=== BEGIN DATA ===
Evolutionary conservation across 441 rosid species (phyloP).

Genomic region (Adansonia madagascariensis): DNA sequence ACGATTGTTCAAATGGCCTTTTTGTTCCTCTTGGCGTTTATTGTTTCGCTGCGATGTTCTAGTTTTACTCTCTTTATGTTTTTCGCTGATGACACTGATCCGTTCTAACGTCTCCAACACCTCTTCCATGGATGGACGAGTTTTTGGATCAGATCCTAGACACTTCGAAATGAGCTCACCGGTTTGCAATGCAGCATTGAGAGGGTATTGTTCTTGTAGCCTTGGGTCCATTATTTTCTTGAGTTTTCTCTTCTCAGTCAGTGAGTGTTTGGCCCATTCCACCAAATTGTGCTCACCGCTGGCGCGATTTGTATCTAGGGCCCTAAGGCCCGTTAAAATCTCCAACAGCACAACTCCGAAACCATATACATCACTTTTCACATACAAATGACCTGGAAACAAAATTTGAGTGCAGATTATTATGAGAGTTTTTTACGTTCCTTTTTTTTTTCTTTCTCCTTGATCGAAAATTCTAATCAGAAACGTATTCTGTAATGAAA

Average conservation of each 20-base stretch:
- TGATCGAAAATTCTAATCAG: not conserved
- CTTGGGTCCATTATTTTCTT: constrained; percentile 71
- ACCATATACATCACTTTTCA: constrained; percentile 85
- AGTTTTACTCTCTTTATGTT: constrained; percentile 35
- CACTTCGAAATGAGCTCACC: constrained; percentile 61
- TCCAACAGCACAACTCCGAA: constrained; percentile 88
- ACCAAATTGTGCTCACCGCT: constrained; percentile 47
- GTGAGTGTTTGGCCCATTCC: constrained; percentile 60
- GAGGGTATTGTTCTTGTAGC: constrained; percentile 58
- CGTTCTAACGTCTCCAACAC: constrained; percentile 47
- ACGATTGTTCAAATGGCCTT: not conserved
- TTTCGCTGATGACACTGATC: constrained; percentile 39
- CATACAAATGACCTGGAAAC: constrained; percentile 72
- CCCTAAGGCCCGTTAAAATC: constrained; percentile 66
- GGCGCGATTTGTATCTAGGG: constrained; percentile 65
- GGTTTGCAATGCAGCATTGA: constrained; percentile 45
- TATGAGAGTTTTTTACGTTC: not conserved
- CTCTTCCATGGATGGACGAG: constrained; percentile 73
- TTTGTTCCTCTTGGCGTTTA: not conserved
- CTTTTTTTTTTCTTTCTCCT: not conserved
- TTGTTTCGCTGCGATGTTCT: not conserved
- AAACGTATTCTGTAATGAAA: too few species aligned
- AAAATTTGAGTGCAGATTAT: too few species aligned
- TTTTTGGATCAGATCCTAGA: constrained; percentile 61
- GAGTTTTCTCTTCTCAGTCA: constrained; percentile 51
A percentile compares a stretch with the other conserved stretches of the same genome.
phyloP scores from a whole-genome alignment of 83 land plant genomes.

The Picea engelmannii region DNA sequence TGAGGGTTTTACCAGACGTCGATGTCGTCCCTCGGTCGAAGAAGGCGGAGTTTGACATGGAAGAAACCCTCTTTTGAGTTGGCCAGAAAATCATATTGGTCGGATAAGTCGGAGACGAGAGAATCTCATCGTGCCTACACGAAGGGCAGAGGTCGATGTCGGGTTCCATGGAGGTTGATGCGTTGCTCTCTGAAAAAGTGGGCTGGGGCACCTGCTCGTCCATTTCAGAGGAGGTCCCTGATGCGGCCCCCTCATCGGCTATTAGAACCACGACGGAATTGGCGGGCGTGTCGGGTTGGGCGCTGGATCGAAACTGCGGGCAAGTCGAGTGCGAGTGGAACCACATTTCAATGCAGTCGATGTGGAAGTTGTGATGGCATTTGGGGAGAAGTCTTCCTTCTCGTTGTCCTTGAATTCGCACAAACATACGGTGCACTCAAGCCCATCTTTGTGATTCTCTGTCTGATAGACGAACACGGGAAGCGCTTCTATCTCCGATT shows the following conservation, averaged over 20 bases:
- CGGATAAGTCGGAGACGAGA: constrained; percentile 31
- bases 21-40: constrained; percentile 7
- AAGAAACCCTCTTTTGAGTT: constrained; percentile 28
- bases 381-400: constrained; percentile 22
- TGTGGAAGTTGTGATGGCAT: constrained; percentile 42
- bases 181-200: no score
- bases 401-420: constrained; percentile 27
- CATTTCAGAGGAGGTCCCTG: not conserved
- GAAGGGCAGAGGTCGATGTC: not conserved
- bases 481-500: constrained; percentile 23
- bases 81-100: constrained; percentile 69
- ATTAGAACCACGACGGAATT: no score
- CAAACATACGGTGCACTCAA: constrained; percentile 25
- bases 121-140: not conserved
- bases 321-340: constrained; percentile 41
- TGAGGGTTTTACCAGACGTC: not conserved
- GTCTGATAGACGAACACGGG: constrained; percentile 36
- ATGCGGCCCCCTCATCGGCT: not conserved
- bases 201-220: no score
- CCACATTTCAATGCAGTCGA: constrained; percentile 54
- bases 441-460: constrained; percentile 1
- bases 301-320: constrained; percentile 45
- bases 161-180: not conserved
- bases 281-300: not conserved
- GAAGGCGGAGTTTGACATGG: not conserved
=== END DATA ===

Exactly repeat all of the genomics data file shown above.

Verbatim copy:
Evolutionary conservation across 441 rosid species (phyloP).

Genomic region (Adansonia madagascariensis): DNA sequence ACGATTGTTCAAATGGCCTTTTTGTTCCTCTTGGCGTTTATTGTTTCGCTGCGATGTTCTAGTTTTACTCTCTTTATGTTTTTCGCTGATGACACTGATCCGTTCTAACGTCTCCAACACCTCTTCCATGGATGGACGAGTTTTTGGATCAGATCCTAGACACTTCGAAATGAGCTCACCGGTTTGCAATGCAGCATTGAGAGGGTATTGTTCTTGTAGCCTTGGGTCCATTATTTTCTTGAGTTTTCTCTTCTCAGTCAGTGAGTGTTTGGCCCATTCCACCAAATTGTGCTCACCGCTGGCGCGATTTGTATCTAGGGCCCTAAGGCCCGTTAAAATCTCCAACAGCACAACTCCGAAACCATATACATCACTTTTCACATACAAATGACCTGGAAACAAAATTTGAGTGCAGATTATTATGAGAGTTTTTTACGTTCCTTTTTTTTTTCTTTCTCCTTGATCGAAAATTCTAATCAGAAACGTATTCTGTAATGAAA

Average conservation of each 20-base stretch:
- TGATCGAAAATTCTAATCAG: not conserved
- CTTGGGTCCATTATTTTCTT: constrained; percentile 71
- ACCATATACATCACTTTTCA: constrained; percentile 85
- AGTTTTACTCTCTTTATGTT: constrained; percentile 35
- CACTTCGAAATGAGCTCACC: constrained; percentile 61
- TCCAACAGCACAACTCCGAA: constrained; percentile 88
- ACCAAATTGTGCTCACCGCT: constrained; percentile 47
- GTGAGTGTTTGGCCCATTCC: constrained; percentile 60
- GAGGGTATTGTTCTTGTAGC: constrained; percentile 58
- CGTTCTAACGTCTCCAACAC: constrained; percentile 47
- ACGATTGTTCAAATGGCCTT: not conserved
- TTTCGCTGATGACACTGATC: constrained; percentile 39
- CATACAAATGACCTGGAAAC: constrained; percentile 72
- CCCTAAGGCCCGTTAAAATC: constrained; percentile 66
- GGCGCGATTTGTATCTAGGG: constrained; percentile 65
- GGTTTGCAATGCAGCATTGA: constrained; percentile 45
- TATGAGAGTTTTTTACGTTC: not conserved
- CTCTTCCATGGATGGACGAG: constrained; percentile 73
- TTTGTTCCTCTTGGCGTTTA: not conserved
- CTTTTTTTTTTCTTTCTCCT: not conserved
- TTGTTTCGCTGCGATGTTCT: not conserved
- AAACGTATTCTGTAATGAAA: too few species aligned
- AAAATTTGAGTGCAGATTAT: too few species aligned
- TTTTTGGATCAGATCCTAGA: constrained; percentile 61
- GAGTTTTCTCTTCTCAGTCA: constrained; percentile 51
A percentile compares a stretch with the other conserved stretches of the same genome.
phyloP scores from a whole-genome alignment of 83 land plant genomes.

The Picea engelmannii region DNA sequence TGAGGGTTTTACCAGACGTCGATGTCGTCCCTCGGTCGAAGAAGGCGGAGTTTGACATGGAAGAAACCCTCTTTTGAGTTGGCCAGAAAATCATATTGGTCGGATAAGTCGGAGACGAGAGAATCTCATCGTGCCTACACGAAGGGCAGAGGTCGATGTCGGGTTCCATGGAGGTTGATGCGTTGCTCTCTGAAAAAGTGGGCTGGGGCACCTGCTCGTCCATTTCAGAGGAGGTCCCTGATGCGGCCCCCTCATCGGCTATTAGAACCACGACGGAATTGGCGGGCGTGTCGGGTTGGGCGCTGGATCGAAACTGCGGGCAAGTCGAGTGCGAGTGGAACCACATTTCAATGCAGTCGATGTGGAAGTTGTGATGGCATTTGGGGAGAAGTCTTCCTTCTCGTTGTCCTTGAATTCGCACAAACATACGGTGCACTCAAGCCCATCTTTGTGATTCTCTGTCTGATAGACGAACACGGGAAGCGCTTCTATCTCCGATT shows the following conservation, averaged over 20 bases:
- CGGATAAGTCGGAGACGAGA: constrained; percentile 31
- bases 21-40: constrained; percentile 7
- AAGAAACCCTCTTTTGAGTT: constrained; percentile 28
- bases 381-400: constrained; percentile 22
- TGTGGAAGTTGTGATGGCAT: constrained; percentile 42
- bases 181-200: no score
- bases 401-420: constrained; percentile 27
- CATTTCAGAGGAGGTCCCTG: not conserved
- GAAGGGCAGAGGTCGATGTC: not conserved
- bases 481-500: constrained; percentile 23
- bases 81-100: constrained; percentile 69
- ATTAGAACCACGACGGAATT: no score
- CAAACATACGGTGCACTCAA: constrained; percentile 25
- bases 121-140: not conserved
- bases 321-340: constrained; percentile 41
- TGAGGGTTTTACCAGACGTC: not conserved
- GTCTGATAGACGAACACGGG: constrained; percentile 36
- ATGCGGCCCCCTCATCGGCT: not conserved
- bases 201-220: no score
- CCACATTTCAATGCAGTCGA: constrained; percentile 54
- bases 441-460: constrained; percentile 1
- bases 301-320: constrained; percentile 45
- bases 161-180: not conserved
- bases 281-300: not conserved
- GAAGGCGGAGTTTGACATGG: not conserved